Sunday, March 18, 2007

Associative versus Logical Thinking - A Desk, a Cabinet of Curios, Two Late C19 Coastal Sepik Figures, and The Huli

I glanced at a book on my desk this morning ('Paris in the Fifties' by Stanley Karnow) and ended up thinking about the Huli tribesmen of Papua New Guinea. And wondered how I got from one to the other. It's to do with the kind of thinking involved. Not logical but associative - where one idea or image leads to another, through some personal connection in your experience. And this train of thought is often not open to discovery by others.

But first I want to set this context a little more first.

In a moment of total financial insanity some years ago, I raised my hand that once too often at a fine furniture action and found myself the surprised owner of a C19 leather-topped mahogany campaign desk. I was a student at the time, with no income what-so-ever. And was obviously suffering from pre-examination hysteria. But I've never regretted this lapse, even for a second. What did Julie Andrews say about her favourite things?

Since then I've realised many desk tops tend to evolve and, like archaeological digs, reveal rather a lot about their owners:

And at certain times, they can be more maximal:

And at others more minimal:

Though it might be difficult to say which is which in my case!

So I was looking across this perhaps favourite topography round the house yesterday, and it occurred to me just how many tribal objects we'd amassed. And this inevitably lead me to think about another parallel moment of auction madness, this time a Sotheby's 'Aboriginal, African and Oceanic Art' auction.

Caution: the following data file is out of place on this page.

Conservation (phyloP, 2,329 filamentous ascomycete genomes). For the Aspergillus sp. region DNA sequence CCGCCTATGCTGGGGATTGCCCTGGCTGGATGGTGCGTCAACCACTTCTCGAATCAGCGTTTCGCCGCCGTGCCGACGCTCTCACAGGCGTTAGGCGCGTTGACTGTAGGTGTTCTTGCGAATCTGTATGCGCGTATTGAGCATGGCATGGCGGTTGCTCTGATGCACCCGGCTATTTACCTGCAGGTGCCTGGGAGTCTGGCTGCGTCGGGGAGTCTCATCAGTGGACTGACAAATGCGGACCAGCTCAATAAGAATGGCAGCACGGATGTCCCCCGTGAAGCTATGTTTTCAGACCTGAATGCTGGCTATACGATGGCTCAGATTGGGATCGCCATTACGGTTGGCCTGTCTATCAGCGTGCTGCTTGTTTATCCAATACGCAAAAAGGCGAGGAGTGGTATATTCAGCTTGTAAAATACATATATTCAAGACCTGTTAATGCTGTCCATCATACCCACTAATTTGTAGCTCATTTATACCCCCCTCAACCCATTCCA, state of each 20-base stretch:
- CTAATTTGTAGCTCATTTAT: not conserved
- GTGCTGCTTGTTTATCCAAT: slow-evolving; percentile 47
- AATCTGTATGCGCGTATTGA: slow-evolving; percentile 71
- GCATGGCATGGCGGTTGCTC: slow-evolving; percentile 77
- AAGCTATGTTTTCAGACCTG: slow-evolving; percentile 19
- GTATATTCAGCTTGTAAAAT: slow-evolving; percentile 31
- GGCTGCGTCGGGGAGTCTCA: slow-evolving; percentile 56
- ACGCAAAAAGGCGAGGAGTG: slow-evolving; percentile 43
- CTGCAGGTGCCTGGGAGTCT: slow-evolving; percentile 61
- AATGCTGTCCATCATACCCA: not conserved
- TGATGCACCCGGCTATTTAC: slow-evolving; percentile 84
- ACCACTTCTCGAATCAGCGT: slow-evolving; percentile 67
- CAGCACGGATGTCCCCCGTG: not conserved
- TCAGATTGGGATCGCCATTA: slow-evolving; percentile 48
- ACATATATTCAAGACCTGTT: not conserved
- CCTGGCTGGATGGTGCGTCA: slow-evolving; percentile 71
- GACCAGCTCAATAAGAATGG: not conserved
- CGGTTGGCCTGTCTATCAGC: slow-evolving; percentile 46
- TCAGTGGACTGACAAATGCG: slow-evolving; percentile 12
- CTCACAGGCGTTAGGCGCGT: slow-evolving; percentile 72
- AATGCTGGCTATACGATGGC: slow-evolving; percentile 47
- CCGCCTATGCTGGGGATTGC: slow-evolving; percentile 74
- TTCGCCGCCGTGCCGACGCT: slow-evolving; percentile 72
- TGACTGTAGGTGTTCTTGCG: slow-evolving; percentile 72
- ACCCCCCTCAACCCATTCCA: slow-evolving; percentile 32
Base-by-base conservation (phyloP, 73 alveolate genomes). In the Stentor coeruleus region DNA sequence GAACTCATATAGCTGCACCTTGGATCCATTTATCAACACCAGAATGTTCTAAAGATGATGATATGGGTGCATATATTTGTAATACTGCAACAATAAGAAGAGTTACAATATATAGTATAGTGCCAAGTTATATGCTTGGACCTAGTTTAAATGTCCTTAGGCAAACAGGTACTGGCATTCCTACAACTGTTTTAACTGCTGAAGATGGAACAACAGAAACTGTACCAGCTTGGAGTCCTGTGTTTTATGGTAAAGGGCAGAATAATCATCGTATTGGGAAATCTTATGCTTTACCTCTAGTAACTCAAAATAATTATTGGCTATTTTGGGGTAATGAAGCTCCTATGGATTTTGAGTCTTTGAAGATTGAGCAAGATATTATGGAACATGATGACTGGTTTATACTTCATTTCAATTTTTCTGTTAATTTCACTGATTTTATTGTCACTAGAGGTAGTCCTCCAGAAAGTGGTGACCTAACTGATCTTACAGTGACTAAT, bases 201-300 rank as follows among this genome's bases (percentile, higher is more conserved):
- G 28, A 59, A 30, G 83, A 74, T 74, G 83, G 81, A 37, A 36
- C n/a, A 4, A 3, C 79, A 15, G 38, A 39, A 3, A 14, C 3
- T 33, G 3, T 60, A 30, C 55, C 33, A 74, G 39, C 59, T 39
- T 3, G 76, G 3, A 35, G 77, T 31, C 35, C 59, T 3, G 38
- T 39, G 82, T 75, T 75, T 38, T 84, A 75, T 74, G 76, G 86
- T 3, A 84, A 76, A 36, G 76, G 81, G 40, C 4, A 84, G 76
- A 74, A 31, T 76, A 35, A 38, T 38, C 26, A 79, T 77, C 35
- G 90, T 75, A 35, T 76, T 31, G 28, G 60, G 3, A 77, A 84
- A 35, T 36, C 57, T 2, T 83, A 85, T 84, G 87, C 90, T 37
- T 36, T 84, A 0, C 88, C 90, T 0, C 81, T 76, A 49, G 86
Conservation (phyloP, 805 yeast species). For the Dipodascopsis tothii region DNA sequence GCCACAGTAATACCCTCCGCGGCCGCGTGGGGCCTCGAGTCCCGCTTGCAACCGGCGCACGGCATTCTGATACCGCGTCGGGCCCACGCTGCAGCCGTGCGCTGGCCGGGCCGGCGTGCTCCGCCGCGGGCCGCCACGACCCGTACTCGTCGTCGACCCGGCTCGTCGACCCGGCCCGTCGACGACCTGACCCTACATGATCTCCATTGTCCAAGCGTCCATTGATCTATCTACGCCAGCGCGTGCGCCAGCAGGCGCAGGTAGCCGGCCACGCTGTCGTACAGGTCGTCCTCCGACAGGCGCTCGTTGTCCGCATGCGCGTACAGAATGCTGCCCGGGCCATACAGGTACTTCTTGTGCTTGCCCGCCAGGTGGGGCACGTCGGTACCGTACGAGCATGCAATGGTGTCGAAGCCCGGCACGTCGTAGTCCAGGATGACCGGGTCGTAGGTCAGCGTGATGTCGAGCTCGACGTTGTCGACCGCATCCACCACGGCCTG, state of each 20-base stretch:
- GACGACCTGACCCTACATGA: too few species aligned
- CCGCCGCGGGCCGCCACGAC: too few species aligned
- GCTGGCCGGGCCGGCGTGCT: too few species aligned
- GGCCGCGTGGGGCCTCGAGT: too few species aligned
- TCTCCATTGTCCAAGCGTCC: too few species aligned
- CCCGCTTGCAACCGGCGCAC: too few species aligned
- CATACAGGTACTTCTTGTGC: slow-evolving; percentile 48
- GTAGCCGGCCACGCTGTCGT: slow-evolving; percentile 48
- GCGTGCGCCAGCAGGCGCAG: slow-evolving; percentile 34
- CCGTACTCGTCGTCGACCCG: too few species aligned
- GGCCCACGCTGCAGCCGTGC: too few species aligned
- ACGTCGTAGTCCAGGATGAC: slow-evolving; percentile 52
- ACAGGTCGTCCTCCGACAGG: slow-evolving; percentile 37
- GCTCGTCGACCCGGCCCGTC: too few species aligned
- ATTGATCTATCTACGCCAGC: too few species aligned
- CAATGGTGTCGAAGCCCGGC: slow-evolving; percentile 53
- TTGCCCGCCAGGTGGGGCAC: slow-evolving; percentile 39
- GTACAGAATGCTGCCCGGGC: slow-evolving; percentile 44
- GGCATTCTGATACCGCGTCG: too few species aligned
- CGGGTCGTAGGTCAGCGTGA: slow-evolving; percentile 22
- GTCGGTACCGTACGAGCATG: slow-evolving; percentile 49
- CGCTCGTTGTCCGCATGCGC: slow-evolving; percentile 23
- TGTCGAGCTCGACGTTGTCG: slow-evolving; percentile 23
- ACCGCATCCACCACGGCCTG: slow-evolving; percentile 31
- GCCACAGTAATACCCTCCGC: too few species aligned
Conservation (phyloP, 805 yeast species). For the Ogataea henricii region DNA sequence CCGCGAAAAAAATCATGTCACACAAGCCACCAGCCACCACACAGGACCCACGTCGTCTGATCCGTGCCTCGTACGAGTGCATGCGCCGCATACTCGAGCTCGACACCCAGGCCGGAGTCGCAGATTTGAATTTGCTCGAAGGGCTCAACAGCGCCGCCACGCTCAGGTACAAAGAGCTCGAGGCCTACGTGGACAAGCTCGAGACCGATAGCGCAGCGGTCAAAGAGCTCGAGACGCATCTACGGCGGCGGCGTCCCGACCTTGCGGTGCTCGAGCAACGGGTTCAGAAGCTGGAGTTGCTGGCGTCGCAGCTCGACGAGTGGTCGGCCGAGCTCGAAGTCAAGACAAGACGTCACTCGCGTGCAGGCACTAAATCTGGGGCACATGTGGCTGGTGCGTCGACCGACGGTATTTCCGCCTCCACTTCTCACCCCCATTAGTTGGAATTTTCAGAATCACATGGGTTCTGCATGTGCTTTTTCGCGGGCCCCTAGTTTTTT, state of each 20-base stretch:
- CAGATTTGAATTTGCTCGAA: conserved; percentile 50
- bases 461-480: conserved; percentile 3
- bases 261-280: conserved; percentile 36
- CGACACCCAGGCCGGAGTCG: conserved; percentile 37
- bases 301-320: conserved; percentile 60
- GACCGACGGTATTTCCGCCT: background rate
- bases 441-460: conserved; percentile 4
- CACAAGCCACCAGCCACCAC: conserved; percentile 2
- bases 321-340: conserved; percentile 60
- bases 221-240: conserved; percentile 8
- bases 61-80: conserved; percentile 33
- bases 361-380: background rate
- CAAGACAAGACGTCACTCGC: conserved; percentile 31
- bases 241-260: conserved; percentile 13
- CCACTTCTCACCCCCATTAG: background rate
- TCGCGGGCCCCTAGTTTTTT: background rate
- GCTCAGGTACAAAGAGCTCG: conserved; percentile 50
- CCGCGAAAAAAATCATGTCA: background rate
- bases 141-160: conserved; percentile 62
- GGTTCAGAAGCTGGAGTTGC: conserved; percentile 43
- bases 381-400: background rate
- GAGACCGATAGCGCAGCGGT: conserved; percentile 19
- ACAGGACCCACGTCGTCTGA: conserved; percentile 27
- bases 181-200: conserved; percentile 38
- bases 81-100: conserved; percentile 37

The specific madness this time was in the form of two late C19 Coastal Sepic Figures. Each of these figures was carved after the death of a female ancestor, wrapped in cloth, placed in a leather bag and worn off the belt of decendants.

The figures are of wood, and stand on round wooden bases. 23 and 12 cms respectively. They still retain traces of red, yellow and white ochre decoration. Each is accompanied by an old brown label with the same inscription - 'Carved image or totem, Boram, New Guinea, presented by H. A. H., 23 / 3 / 1930'.

I wondered if there were any resonances between these wooden carved figures and tribal peoples and practices in New Guinea today.

As the sculptures were ochre-painted, I began to think about this in the context of face and body decoration.

And I remembered the Huli tribesmen (or Wigmen) who live near Tari city in the central highland of Papua New Guinea. As opposed to the the Coastal Sepik River people associated with my wooden figures.

The Huli's fame rests to a degree on their face painting, and the elaborate wigs they construct of human hair interlaced with brightly-coloured bird feathers.

Cos this piece was about associative versus logical thinking, I didn't want to engage in any out-moded historical anthropology about so-called 'primitive' peoples, and what their cultures and social practices may reveal about those of early man.

I wanted to let my sensous visual associations take me where they would. And I'm pleased just to be mesmerised by the visual qualities of all these images - from desk to Huli. To revel in the formal and colour values. And put my logic to rest.

1 comment:

  1. Thanks for introducing me to the Huli - and for a great blog - have put a link on mine at Cheers PETER